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I confess it had never occurred to me to visualize a 2 blade articulating rotor system like the Bees, not sure why. This seems like it would be the best of both worlds, easy to store but with the positive feedback of an articulated head. Does anyone know of any other example of a ship with a 2 bladed articulated rotor system?

Tim
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Didn't spot an answer to this, so I thought I would chime in.
Many years ago (1930s), Weir of Scotland built two-blade articulated rotors, back in the glory days of autogyros when G & J Weir & Company were hooked up with the Cierva company. I think the W-2 was one of these (look close at the rotor head and see for yourself). There was a big effort in those days to get automatic jumping capability, with collective response to engine torque. Photo attached:
 

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quadrirotor

André MARTIN
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It seems the MOSQUITO has a lot of success, may be more than the HELICYCLE and amazingly there is no special thread(-forum) in this rotary-forum! Why and what do you think of the MOSQUITO?
 

James

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That's interesting, I have been thinking the same thing. I know they will autorotate safely from any height, what about the 2 cycle engine, is it as troublesome as most, or are they pretty reliable?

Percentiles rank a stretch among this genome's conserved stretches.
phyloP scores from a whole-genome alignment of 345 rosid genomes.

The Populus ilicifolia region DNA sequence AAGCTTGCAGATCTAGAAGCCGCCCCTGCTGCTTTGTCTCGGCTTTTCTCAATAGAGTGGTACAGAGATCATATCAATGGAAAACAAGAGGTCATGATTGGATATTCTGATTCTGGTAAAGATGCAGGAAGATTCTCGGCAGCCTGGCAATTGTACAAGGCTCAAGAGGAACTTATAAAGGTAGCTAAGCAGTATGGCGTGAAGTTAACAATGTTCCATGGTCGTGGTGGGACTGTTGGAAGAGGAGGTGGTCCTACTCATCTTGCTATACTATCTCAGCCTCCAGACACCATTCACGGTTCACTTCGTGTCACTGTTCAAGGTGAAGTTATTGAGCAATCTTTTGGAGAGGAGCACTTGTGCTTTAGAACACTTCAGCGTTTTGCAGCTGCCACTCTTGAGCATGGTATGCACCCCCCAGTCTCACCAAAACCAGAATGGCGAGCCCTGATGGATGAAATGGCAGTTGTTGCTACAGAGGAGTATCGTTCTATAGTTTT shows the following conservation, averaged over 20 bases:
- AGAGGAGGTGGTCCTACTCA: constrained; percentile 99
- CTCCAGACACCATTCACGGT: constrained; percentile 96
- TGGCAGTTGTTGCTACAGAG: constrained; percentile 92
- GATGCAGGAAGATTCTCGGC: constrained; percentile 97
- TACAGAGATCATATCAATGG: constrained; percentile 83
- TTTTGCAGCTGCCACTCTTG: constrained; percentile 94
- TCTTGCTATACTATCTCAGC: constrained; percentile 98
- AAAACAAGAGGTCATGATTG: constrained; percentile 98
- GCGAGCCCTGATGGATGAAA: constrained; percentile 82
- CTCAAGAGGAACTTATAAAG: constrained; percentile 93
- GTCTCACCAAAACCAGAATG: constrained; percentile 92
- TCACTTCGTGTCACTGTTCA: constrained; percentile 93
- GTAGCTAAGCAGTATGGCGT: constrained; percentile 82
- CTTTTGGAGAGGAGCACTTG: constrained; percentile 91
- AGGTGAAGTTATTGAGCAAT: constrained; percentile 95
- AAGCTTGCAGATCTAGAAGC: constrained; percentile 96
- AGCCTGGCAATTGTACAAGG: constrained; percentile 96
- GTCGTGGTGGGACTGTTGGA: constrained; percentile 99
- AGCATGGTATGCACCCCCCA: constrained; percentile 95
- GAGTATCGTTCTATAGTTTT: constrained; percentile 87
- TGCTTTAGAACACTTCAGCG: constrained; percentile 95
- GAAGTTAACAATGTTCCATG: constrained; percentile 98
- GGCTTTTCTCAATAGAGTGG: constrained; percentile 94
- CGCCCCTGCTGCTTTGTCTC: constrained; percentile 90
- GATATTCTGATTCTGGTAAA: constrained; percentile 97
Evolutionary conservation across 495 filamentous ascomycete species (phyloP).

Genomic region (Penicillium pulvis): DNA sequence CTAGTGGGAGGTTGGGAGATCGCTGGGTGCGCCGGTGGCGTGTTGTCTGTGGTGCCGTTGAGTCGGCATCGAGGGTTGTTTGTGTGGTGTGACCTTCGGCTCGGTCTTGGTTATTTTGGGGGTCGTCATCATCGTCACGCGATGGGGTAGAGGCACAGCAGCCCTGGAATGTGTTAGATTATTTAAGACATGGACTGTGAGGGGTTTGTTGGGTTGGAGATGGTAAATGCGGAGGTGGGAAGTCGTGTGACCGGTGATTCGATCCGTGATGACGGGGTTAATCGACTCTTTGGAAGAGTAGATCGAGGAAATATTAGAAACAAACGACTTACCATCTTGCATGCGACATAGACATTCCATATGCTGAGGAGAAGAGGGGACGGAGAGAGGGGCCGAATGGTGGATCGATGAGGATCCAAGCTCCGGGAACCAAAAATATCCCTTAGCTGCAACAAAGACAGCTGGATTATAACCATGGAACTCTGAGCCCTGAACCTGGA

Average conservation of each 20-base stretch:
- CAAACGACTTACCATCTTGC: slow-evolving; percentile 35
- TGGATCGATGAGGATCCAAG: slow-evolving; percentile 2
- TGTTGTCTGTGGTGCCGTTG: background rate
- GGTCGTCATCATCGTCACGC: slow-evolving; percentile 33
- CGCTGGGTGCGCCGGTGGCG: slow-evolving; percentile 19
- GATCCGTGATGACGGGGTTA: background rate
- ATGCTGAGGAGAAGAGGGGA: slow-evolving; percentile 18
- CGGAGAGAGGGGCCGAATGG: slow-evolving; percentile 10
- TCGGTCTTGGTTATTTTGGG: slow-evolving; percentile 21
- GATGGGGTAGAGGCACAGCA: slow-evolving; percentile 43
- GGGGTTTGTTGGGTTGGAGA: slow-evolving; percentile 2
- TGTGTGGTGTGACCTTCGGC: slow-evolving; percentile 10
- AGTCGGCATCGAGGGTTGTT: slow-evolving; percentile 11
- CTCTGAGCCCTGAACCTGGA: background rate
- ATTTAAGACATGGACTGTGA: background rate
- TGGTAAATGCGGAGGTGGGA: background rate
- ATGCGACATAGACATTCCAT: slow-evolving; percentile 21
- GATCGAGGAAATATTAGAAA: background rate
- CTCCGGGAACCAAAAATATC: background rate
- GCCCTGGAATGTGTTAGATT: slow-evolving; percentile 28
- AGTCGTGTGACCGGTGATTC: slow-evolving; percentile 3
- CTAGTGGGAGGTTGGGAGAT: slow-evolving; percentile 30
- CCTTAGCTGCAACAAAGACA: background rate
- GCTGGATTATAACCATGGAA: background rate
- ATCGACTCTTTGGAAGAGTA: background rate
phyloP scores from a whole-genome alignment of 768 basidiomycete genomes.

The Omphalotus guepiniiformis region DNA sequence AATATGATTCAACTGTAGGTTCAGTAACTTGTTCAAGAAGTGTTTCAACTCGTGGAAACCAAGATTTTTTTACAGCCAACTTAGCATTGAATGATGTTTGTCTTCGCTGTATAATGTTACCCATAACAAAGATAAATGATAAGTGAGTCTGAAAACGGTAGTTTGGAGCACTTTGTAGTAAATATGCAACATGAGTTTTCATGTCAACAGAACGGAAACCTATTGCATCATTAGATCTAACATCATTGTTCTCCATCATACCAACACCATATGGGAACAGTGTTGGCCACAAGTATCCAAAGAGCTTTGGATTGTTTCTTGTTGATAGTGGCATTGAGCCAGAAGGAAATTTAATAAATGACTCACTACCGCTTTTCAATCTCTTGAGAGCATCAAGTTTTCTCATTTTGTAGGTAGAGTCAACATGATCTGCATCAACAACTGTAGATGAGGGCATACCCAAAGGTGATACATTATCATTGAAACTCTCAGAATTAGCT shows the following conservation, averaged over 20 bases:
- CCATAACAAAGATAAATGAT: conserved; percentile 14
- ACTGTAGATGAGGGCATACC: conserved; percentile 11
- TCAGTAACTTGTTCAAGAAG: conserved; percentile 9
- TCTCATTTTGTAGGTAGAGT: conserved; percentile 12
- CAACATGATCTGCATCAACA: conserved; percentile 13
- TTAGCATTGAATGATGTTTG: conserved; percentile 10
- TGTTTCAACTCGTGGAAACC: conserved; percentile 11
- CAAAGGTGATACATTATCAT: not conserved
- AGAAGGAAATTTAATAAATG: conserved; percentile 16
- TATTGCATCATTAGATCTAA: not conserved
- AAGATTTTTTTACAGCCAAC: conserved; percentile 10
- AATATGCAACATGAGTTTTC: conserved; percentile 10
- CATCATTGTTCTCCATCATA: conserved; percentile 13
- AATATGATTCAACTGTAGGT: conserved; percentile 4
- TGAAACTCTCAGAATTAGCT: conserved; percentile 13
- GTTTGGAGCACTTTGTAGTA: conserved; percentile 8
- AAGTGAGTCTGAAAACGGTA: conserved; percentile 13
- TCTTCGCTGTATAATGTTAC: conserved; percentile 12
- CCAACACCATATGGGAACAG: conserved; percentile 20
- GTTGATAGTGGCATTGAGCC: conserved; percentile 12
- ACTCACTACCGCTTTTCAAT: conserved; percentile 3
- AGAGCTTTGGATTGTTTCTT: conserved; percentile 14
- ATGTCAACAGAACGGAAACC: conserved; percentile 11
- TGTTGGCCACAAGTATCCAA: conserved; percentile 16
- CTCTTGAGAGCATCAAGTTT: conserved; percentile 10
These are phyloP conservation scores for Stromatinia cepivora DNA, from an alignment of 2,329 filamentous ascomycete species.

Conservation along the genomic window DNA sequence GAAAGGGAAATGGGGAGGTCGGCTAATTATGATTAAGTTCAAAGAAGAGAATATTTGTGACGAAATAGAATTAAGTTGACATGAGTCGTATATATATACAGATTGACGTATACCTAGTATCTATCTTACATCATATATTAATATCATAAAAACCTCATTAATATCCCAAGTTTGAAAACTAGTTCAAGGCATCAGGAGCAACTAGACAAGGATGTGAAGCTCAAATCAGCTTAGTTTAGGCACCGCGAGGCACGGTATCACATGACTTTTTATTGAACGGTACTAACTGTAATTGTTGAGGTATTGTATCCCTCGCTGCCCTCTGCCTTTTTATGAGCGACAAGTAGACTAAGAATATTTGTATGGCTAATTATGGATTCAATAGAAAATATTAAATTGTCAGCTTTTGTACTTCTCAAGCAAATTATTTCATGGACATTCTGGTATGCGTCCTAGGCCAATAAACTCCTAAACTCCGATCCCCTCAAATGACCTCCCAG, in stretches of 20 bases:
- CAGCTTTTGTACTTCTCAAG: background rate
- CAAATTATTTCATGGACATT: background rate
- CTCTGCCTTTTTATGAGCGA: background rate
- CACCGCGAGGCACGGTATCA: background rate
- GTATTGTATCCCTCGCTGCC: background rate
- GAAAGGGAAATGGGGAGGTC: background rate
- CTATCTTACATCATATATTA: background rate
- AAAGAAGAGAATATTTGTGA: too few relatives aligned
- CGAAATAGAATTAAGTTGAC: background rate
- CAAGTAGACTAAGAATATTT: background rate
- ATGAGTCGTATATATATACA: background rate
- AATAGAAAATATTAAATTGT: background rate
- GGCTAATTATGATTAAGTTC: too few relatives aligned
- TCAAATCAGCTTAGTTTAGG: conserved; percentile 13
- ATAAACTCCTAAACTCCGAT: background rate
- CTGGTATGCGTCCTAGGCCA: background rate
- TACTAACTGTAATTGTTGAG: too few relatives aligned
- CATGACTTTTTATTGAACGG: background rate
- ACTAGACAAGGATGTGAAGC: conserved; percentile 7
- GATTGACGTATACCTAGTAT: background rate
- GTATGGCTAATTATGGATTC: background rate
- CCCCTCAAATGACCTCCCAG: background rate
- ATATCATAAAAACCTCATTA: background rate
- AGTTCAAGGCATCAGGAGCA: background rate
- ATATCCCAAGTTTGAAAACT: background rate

hillberg

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put a bladder in the fuel tank, post crash fires from ruptured structure:rip::flame:,stronger skids, Other than that the little bugger's not too bad.:)
 

Rotor Rooter

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Didn't spot an answer to this, so I thought I would chime in.
Many years ago (1930s), Weir of Scotland built two-blade articulated rotors, back in the glory days of autogyros when G & J Weir & Company were hooked up with the Cierva company. I think the W-2 was one of these (look close at the rotor head and see for yourself). There was a big effort in those days to get automatic jumping capability, with collective response to engine torque. Photo attached:
And here is the Weir W-5 helicopter that may not cost too much to build. Weir W.5 1938


Dave
 

bryancobb

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The BIG BIG BIG BIG BIG BIG BIG plus to the MOSQUITO is...

...YOU CAN BUY ONE FACTORY BUILT, NEW, AND TEST FLOWN. Then it can be a Part 103 Legal Ultralight and you don't have to be bothered by many of the FAR's, No medical, No license. You don't even have to have any kind of maintenance records.

Now a smart pilot would get dual instruction at least to the solo point. You would also be smart to maintain logs. You just don't have to do it with government oversight.

Two friends and I went to Trenton, FL a few months ago to the annual fly-in. I became friends with Mark Thompson. He flies MedEvac. That's him in the middle. That's his Dad, Eddie to his left.